Leveling Up in a Different Direction

As I sat waiting for my daughters’ to finish their dance lesson this morning I was sitting playing a copy of Final Fantasy IX on my PSP Go. Something struck me as odd about the situation, while I was playing what I would argue is the best of the PSOne era Final Fantasy titles, I was also doing something I find tedious and boring when I sit at home to play games on my television. That something of course was level grinding.

Level grinding has been a core piece of the JRPG puzzle for me since I began playing them back on the Nintendo Entertainment System with the likes of Dragon Warrior and Final Fantasy. There always came a point where I just could not move forward without grinding out a few levels and upping my character stats. Honestly it was never something I gave much thought to, it was part of the game and how it was played.

Somewhere along the line though things changed. My best recollection of where it changed for me was around Final Fantasy X. While I do remember having to do some grinding in that game, it seemed nowhere near the level of excess I had to endure in the past. It was more streamlined and delivered more on the promise of cinematic gaming than anything had before it but in doing so it also diminished my desire to spend half my time with a game grinding out levels.

The way I play games has changed. Games like Mass Effect 2 are more appealing to me now than something like Final Fantasy XIII. Some of that just comes with my taste in storytelling having matured but a lot of it comes from the way the games themselves are designed and how I want to spend my time when I am playing on my couch.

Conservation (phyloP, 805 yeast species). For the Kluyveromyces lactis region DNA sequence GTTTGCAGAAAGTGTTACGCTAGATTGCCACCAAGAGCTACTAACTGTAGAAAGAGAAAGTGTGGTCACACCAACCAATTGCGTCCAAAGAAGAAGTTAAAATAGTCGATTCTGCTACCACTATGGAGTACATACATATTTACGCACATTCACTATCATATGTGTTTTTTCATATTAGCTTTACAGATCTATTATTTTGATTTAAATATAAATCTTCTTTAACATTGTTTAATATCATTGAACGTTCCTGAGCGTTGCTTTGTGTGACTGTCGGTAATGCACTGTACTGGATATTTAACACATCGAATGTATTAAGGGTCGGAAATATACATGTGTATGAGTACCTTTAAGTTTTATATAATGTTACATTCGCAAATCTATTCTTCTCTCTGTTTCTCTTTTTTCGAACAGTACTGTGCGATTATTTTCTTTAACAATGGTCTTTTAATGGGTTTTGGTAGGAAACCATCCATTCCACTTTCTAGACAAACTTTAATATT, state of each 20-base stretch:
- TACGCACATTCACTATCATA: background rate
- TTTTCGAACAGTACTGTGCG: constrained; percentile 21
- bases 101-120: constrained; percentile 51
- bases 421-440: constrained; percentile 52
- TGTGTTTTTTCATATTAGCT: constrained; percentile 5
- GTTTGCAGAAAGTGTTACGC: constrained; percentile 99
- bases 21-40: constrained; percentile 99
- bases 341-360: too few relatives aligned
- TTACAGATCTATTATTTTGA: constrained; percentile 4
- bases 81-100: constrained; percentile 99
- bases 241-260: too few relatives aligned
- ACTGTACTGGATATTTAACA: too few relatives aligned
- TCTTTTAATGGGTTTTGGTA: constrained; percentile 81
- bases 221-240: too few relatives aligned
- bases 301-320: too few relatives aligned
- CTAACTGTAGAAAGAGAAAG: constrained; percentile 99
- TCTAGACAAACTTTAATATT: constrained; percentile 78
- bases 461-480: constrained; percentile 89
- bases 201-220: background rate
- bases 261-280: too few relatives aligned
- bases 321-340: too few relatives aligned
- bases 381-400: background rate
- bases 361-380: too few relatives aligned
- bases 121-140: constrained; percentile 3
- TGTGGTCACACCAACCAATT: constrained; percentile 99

Of course this all begs the question of why do I have no problem grinding out levels while I play my PSP but would rather jab my eyes out with hot pokers before playing a like-styled game on my PS3? Personally I think the answer is quite obvious. Level grinding is throw away time and while I sit and wait, I am doing nothing more than letting that time slip away so why not do a little bit of level grinding to make it easier for me to progress the story later on. It was a nice realization to come to and one that has great implications on future Japanese RPGs designed in the classic style, at least for me.

A lot of the gaming community has vocally admonished JRPGs for their reluctance to evolve from what they were. I do not need them to evolve into something different, I just need them to shift where they are trying to target me. Stop trying to get my 360 or PS3 purchases, get me on the handheld and I think we might all be able to coexist peacefully. At least I know I will.


ALL NEW: The Perfectly Sane Show: Volume 2 – Episode 22 – get it at Vagary.tv or iTunes and The Movie Dudes – Episode 1 at Vagary.tv.

Hit up my friends Game Over and TeaBagRadio.

Coming Tomorrow: Week in Movies #2

Currently Playing: Final Fantasy IX (PSOne on PSPGo)
Currently Listening To: Alter Bridge’s AB III
Currently Reading: Gears of War: Anvil Gate by Karen Traviss
Currently Anticipating: Little Big Planet 2
Halo Rank: Captain Grade 3
Bad Comapany 2 Rank: 11
CoD: Black Ops Rank: 20


2 thoughts on “Leveling Up in a Different Direction

  1. I see your point, but I still find grinding incredibly tedious. Even if it is throwaway time, there are still more enjoyable things to play on a handheld.

  2. Interesting observation, sir.

    I agree with you, and I think what makes level grinding feel so old and tedious is the lack of customization. A lot of genres outside of RPGs are starting to use leveling as a way to infuse new life into their games, whether it’s the use of skill trees, loot drops, perks, or some other bonus. Today’s games allow you to shape your character to the way you want it, and that makes it all the more enjoyable, I believe.

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